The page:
Al Roker Travels to the Arctic for Firsthand Look at Climate Change
Global warming "is not a theory, this is reality here," Al said
What happens in the Arctic doesn’t stay in the Arctic. And scientists studying global warming are trying to learn why, TODAY reports.
That’s why Al Roker headed to Utqiagvik, Alaska, considered ground zero for climate change, to learn from the scientists gathering critical information there that could help save the Earth.
Formerly known as Barrow, the community sits at the farthest-north tip of the country. When Al arrived on Saturday, March 30, Utqiagvik hit a record high of 33, which was 36 degrees above average. To put it into perspective, that would be like New York City hitting 91 or Miami reaching 117 on the same spring day.
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The unprecedented rise of temperatures has raised a red flag for scientists studying climate change, so Al headed out onto the ice to see first-hand the technology being used to gather data. First up was a weather station that measures air press and temperature, as well as wind and sea level pressure, the fundamental parameters needed to forecast weather and study climate change.
"What we are seeing now is unprecedented. Changes that are happening are happening in 30-50 years," said Ignatius Rigor, a scientist with the University of Washington.
The information collected at the station is “absolutely critical,” said Amy Holman, a scientist with NOAA, the National Oceanic and Atmospheric Administration.
“We don’t have many weather stations in the Arctic, so it itself gives us information, and in combination with other satellites, it helps make our weather forecasting better,” she said.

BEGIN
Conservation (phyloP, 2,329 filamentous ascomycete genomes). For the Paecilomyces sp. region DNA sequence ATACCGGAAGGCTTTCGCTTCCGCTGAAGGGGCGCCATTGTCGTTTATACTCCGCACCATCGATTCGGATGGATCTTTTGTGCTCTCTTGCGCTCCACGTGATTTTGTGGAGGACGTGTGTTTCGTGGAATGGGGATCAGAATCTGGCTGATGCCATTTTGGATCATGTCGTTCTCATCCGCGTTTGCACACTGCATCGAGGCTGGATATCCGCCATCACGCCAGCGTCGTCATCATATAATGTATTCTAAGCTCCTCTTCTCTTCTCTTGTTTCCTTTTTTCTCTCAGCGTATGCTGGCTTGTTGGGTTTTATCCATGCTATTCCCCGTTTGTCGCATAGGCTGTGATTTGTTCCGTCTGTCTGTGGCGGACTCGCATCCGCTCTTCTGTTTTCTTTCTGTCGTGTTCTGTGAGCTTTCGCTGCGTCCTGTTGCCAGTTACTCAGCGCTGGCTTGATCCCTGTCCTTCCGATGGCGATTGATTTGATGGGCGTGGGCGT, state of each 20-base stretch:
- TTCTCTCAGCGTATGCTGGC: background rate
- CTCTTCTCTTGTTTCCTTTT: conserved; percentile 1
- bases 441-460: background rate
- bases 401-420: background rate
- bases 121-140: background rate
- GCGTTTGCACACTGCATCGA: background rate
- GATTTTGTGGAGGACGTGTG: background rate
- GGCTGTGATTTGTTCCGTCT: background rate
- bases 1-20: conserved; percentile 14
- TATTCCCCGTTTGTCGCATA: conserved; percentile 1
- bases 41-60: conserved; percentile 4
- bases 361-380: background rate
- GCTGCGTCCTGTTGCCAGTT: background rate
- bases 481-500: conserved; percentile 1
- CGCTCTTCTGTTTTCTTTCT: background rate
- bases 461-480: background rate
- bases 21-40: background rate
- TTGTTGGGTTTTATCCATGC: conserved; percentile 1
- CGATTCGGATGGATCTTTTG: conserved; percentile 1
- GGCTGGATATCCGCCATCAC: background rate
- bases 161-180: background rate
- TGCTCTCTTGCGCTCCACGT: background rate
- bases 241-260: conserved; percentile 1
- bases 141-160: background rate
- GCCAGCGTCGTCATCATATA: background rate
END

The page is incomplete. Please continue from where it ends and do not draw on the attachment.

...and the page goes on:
“Weather models are so important up here, not only for knowing what’s it going to be like for how we could dress today, but also because we use forecast for aviation, for marine transportation and that’s critical in Alaska because so many communities aren’t on roads.”
Holman said scientists are trying to measure all the elements of climate changes and understand why they’re happening so rapidly.
Nearby, Al headed to watch Victoria Hill, an Old Dominion University scientist, deploy buoys to measure how sunlight and heat impact the ice.
Because of its unique location, NOAA’s Barrow Observatory is only one of four worldwide sites taking critical greenhouse gas measurements.
“What’s happening with the greenhouse gases, as you may know, is that they're causing more heat to be absorbed in the atmosphere. The more greenhouse gases there are in the atmosphere, the more heat there is available for things like storms,” said Bryan Thomas, the observatory’s station chief, who helps a team monitor the ozone and make sure it’s not decreasing.
“The ozone hole is something that happens only in Southern Hemisphere now, and what we are trying to do is understand is how it does vary over the Earth and if its going to happen, we want to watch it happen and we want to be able to give people warning,” he said.
The ultimate hope is to use the information being gathered to figure out ways to reverse the damage already done.
On Tuesday, Al will report about the impact global warming has had on the folks who live in Alaska and changed their way of living.
“This is not a theory, this is reality here," Al told his TODAY colleagues about the residents, most of whom are native Alaskans and could ultimately be forced to move from their villages.
"These folks here could be the first refuges due to climate change because of beach erosion, because of land erosion and because of storm surges," he said.
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